I just received notification that I was awarded a scholarship to attend this year’s Focus on Book Arts conference at Pacific University in Forest Grove, Oregon. In return for the scholarship, I will be donating work to their scholarship auction and be presenting on an as-yet-undecided topic at their Hospitality Night.

The conference, which is in its ninth year, is held on a biennial basis. I attended the conference in 2007 and had so much fun. The workshops I attended had a direct impact on my work – one in particular led to the development of a line of journals which have sold well for me (many thanks to Dolores Guffey).

Before I found out about the scholarship, I registered for Jill Timm‘s 2-day workshop The Amazing Dremel – I wanted to make sure there was still space in the workshop. They quickly filled one Dremel workshop and then added a repeat class so that others could sign up.

I have wanted to start playing with a Dremel forever – I desperately want to work on more one-of-a-kind pieces and I think that this workshop will really help me to expand my creative vocabulary. Now I get to go shopping for a Dremel of my very own…droooollll…..

Now that I know that I can definitely afford to go to the conference, I’ll be signing up for 2 more workshops, each 1-day long:

  • The Doweled Flap Book & the Dowel Spine Portfolio with Peter Thomas. Peter and his wife, Donna, are known for their miniature books.
  • Suminagashi on Paper & Silk with Diane Maurer. Diane is an all-around Paper Queen, specializing in paper surface design.

I will fulfill my true geek nature and bring my copies of Peter’s More Making Books by Hand and Diane’s The Art of Making Paste Papers for them to sign. I love getting my books signed!

I’m hoping that the dorm at Pacific University has wireless internet…if so, I plan to blog about the conference after each day’s events – similar to last year’s blogfest involving my 5-day Julie Chen class at the Garage Annex School.

I’ll keep you posted.

The American Bookbinders Museum

I have an insatiable curiosity. I often follow a random trail of websites on the internet until I find myself bleary-eyed at one or two in the morning. Last night it was worth it (and I can’t even remember how I got there).

I discovered the existence of The American Bookbinders Museum. How was I not aware of this sooner? The museum is located in San Francisco, California and is open by appointment only. They do not charge any admission (generous souls!).

From their website:

The American Bookbinders Museum began as the private collection of equipment and publications held by Taurus Bookbinding of San Francisco. In 2006, the collection outgrew the modest bindery and so the museum was created and was moved to a new location that allows the public to view the collection.

Unfortunately, the museum’s website is a bit lacking in details about specific exhibits. It looks like they do have an interesting selection of equipment, documents, and artifacts – you can view some of these on their website.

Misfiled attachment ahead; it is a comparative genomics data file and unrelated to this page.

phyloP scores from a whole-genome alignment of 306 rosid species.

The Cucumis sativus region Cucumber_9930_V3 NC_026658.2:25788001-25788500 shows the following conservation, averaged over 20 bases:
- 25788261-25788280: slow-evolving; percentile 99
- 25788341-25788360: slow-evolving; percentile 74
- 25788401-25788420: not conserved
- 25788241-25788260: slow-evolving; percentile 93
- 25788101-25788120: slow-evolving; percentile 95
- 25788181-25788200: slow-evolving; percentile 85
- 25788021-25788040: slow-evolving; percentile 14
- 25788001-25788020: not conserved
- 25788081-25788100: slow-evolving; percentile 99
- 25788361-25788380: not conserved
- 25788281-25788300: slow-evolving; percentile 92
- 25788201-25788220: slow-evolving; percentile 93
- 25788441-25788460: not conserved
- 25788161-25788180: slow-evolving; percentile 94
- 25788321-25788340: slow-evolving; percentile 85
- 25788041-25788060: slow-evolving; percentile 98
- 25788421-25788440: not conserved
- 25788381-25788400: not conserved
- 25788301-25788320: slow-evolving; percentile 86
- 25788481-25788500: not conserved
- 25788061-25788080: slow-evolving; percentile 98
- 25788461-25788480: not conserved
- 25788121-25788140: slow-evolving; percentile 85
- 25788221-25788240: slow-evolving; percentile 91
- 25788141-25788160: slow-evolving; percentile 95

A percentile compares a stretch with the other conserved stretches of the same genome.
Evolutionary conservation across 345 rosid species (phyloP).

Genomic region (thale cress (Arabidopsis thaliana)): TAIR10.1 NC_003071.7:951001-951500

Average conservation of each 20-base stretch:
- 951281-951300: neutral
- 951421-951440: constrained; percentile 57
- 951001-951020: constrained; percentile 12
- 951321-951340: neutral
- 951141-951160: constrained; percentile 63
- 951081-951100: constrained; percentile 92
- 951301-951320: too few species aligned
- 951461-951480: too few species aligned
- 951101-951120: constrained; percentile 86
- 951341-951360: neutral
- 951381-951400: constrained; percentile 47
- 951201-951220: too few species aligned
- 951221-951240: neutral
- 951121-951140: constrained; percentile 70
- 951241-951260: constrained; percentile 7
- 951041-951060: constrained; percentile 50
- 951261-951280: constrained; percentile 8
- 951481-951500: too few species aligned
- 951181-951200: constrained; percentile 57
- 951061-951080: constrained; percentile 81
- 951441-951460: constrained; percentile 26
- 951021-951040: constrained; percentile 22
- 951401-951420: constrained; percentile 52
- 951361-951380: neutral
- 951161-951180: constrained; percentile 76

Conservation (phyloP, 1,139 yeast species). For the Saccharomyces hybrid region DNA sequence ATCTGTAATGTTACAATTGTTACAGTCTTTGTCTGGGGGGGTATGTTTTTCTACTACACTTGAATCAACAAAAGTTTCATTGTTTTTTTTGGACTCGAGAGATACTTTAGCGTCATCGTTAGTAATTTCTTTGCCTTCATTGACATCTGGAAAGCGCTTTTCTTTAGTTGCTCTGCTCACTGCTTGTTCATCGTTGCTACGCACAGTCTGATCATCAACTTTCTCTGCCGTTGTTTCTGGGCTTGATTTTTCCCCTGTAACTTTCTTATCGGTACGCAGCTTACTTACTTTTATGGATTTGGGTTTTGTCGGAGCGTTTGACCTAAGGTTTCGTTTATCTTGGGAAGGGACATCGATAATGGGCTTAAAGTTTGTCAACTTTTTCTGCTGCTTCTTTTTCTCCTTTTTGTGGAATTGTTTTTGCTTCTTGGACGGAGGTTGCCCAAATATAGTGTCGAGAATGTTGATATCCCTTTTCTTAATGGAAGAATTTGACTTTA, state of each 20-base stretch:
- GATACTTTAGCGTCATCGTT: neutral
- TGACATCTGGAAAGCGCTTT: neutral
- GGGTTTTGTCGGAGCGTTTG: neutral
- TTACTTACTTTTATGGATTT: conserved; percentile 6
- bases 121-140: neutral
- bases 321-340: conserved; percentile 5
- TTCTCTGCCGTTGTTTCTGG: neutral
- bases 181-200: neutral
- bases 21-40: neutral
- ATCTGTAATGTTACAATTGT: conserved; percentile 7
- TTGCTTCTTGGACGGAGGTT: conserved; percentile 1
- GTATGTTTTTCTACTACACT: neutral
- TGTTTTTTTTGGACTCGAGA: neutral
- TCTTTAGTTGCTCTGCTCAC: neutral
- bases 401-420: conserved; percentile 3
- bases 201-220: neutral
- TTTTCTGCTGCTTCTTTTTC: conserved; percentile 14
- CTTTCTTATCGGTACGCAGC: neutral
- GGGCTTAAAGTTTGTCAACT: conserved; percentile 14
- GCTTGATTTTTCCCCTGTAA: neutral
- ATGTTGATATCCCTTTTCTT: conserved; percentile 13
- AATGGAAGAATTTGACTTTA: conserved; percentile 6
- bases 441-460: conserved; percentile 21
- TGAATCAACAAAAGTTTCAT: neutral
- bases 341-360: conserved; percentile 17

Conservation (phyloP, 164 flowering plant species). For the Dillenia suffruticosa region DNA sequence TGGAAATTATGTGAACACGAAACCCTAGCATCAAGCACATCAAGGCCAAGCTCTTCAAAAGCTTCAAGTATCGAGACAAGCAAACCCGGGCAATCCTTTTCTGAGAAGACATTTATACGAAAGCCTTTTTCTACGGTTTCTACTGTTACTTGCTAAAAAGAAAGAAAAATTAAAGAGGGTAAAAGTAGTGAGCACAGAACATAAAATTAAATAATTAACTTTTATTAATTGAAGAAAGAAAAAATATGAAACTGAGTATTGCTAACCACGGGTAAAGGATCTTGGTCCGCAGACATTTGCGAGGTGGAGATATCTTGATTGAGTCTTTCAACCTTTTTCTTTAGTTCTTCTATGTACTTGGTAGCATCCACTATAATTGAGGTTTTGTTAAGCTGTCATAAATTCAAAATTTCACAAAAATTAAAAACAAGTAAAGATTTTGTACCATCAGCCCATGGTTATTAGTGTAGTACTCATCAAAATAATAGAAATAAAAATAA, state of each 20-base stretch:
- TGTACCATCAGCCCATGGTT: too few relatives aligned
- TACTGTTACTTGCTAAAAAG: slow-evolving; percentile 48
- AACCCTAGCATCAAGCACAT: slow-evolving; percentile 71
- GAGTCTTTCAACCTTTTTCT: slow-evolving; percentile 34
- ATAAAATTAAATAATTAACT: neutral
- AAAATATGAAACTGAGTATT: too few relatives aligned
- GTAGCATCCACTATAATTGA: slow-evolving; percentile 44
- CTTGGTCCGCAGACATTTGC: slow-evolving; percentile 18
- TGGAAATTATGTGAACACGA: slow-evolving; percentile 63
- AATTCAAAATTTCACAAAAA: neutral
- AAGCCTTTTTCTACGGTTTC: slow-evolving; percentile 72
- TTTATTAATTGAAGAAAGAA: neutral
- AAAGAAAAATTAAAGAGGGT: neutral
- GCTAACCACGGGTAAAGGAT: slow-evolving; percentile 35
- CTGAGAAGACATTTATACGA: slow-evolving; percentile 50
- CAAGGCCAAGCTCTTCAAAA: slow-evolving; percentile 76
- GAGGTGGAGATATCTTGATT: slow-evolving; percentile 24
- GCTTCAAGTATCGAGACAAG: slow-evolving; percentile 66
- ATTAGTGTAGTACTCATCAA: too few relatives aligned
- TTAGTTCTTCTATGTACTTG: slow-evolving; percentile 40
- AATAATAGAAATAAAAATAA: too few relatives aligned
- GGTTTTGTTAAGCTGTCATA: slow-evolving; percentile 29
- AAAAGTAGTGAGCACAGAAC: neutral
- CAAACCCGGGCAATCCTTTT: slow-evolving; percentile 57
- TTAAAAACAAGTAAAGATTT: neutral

After a bit of research, I was able to find the following information on the website of The Society of American Archivists:

The American Bookbinders Museum focuses on trade bookbinding of the nineteenth century by preserving the equipment and the practical information about the craft as it transitioned from hand bookbinding to industrial bookmaking. This was an especially rich period in the development of United States, and the museum hopes to provide exhibits that delineate not only the craft of bookbinding during the Industrial Revolution, but also its impact on the publishing industry and its consequent social effects on literacy and education in the United States.

There are no other museums in the United States focused on this period of bookbinding and publishing in American history. In the past few decades, scholarly interest in the nineteenth-century book and the history of reading has risen sharply. Eventually the museum will also encompass a research library that will include documents on the trade that will be available to the public and scholars of reading and publishing. Originally a private collection, this small but attractive museum is newly established and in the process of widening its holdings.

Basically, this sounds like the coolest place ever. And I’m going on vacation to San Francisco this summer.

I am so there.

Deep in the heart of Texas

Texas welcome signHowdy y’all!

I’m in San Antonio, Texas right now for a board meeting of the Craft Emergency Relief Fund. I’ll be back in Vermont on Tuesday. Our meeting has been hosted by the Southwest School of Art & Craft, which has been great.

We got a very brief (can I just say not fair) tour of their Paper & Book Arts department. I took as many pictures as I could as we breezed through and I plan to write a longer post when I get home.